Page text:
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Property - Hobbes,Locke,Rousseau ECON205W Summer2006...

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    1 Hobbes, Locke, Rousseau ECON 205W Summer 2006 Prof. Cunningham
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2 Thomas Hobbes (1588-1679) Personal Background Most Important Writings: The Elements of Law  (1640) De Cive  ( The Citizen , 1642) Leviathan  (1651) Overall Objectives: To put moral and political philosophy on a scientific  basis Contribute to the stability, peace, and welfare of  mankind
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3 Approach Felt that earlier thinkers (excluding Machiavelli and  certain others) had failed because they attempted to  base their theories of society on mankind’s highest  aspirations. Created a code of natural law as morally binding and  determining the purpose of society. Separated his notion of natural law from human  perfection. Develops a psychology of human passions or interests.
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4 Approach (2) Believed he had uncovered the basis of  human behavior and human nature. Used  these as assumptions to build his theory. Believes people have competing  interests, and this has implications. The “State of Nature.”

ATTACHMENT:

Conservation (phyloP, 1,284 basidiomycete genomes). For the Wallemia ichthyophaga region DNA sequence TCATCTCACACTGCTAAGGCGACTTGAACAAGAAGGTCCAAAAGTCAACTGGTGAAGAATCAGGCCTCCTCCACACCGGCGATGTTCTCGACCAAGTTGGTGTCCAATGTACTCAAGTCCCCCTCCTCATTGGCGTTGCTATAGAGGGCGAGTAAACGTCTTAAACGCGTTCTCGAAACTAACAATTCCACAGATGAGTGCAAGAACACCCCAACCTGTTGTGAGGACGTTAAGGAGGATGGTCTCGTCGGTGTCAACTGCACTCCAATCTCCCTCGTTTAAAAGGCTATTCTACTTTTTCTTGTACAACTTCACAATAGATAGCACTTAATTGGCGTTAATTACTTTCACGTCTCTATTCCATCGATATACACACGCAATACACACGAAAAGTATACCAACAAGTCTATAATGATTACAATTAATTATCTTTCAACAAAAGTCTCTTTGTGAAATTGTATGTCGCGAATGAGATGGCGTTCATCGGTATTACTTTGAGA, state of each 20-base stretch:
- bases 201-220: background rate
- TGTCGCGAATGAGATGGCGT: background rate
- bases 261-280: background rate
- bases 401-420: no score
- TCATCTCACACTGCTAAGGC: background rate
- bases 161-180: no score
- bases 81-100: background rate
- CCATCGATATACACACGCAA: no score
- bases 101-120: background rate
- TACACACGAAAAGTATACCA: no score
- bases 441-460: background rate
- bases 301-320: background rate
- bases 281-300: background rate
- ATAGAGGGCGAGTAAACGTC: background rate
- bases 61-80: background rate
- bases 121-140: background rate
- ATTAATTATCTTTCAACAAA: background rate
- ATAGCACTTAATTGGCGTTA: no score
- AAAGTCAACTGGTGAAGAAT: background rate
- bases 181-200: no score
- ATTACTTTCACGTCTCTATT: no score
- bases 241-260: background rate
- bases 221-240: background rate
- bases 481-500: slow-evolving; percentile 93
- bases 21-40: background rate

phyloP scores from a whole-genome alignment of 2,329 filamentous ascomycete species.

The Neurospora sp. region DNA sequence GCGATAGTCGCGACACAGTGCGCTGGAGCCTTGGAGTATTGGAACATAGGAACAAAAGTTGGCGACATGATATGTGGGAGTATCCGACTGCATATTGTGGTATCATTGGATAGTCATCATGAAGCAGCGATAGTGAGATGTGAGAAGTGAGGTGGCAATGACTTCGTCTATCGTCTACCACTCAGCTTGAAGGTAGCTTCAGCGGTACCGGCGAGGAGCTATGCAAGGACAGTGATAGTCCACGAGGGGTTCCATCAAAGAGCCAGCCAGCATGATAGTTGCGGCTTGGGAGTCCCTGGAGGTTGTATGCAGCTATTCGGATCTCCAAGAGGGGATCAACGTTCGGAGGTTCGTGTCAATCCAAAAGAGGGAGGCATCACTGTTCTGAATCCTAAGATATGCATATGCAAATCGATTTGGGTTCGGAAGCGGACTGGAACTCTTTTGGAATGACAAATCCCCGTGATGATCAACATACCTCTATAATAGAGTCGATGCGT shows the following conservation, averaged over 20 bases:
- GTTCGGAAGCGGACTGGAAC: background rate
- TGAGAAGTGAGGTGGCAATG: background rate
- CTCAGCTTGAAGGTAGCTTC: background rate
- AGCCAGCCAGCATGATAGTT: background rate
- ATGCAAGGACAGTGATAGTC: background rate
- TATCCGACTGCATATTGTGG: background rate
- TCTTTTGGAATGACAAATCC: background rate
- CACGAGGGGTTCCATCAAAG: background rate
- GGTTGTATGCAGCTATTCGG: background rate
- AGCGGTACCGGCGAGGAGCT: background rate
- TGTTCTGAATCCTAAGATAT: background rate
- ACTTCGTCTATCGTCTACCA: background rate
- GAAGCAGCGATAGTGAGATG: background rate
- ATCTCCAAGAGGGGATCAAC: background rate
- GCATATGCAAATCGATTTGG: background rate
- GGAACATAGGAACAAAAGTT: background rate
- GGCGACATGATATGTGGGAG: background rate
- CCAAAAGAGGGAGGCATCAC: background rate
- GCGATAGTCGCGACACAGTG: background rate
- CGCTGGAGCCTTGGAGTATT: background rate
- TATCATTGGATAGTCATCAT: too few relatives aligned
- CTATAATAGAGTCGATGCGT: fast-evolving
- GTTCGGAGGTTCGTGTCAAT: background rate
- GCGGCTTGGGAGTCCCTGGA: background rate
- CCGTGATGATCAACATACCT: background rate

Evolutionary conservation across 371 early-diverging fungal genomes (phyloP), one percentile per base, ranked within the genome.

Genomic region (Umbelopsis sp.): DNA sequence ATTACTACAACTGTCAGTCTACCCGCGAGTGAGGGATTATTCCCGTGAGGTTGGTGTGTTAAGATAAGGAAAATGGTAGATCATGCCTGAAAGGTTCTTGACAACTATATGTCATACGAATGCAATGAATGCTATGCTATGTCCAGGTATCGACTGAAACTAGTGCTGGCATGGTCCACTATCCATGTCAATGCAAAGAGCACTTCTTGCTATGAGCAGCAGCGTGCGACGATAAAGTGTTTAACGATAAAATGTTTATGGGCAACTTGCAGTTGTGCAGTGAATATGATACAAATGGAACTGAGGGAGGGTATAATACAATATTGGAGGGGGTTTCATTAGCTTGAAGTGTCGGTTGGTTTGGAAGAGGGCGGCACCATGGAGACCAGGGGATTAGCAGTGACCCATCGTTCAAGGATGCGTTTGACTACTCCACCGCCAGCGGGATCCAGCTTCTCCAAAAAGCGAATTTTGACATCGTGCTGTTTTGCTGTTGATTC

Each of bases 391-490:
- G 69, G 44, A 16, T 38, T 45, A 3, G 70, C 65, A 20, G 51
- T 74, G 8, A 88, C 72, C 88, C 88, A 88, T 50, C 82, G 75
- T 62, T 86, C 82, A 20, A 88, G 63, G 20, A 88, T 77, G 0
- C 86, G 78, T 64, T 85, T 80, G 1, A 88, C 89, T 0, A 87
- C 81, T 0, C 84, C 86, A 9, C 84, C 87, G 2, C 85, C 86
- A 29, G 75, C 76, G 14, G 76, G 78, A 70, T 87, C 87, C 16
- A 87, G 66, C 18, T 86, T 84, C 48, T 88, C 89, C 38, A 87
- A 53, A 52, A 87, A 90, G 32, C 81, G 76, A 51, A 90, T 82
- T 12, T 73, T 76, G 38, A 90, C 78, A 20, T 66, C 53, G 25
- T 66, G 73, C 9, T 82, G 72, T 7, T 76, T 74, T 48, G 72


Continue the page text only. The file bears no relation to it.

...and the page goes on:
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5 Implications To prevent chaos, society, though political and  economic organization use the force and  coercion to hold society together. People ought to be willing to give up the same  rights as they expect others to give up, and out  to be satisfied with just as much liberty with  respect to others as others have with respect to  them. Agreement to this by the members of society  forms  the social contract .
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6 Social Contract The social contract is not between the citizens  and the ruling power. It is a contract citizens make with each other  to accept the rule of central authority.  The minority accepts the majority decision. A society so united forms a single body, a  commonwealth, a  leviathan.
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7 Social Contract (2) The ruler is the absolute authority. Parts of the social contract process. Validity of the contact. The contract is binding only if its purpose  is fulfilled—i.e., that the citizens are  secure.
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8 The Sovereign and Citizens Rights of the sovereign: Enforcement of Law Legislative power Judicial power Sovereign is not subject to the laws. Citizens retain certain “inalienable rights”  or “retained rights”
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9 Entitlement Theory Distributive justice.
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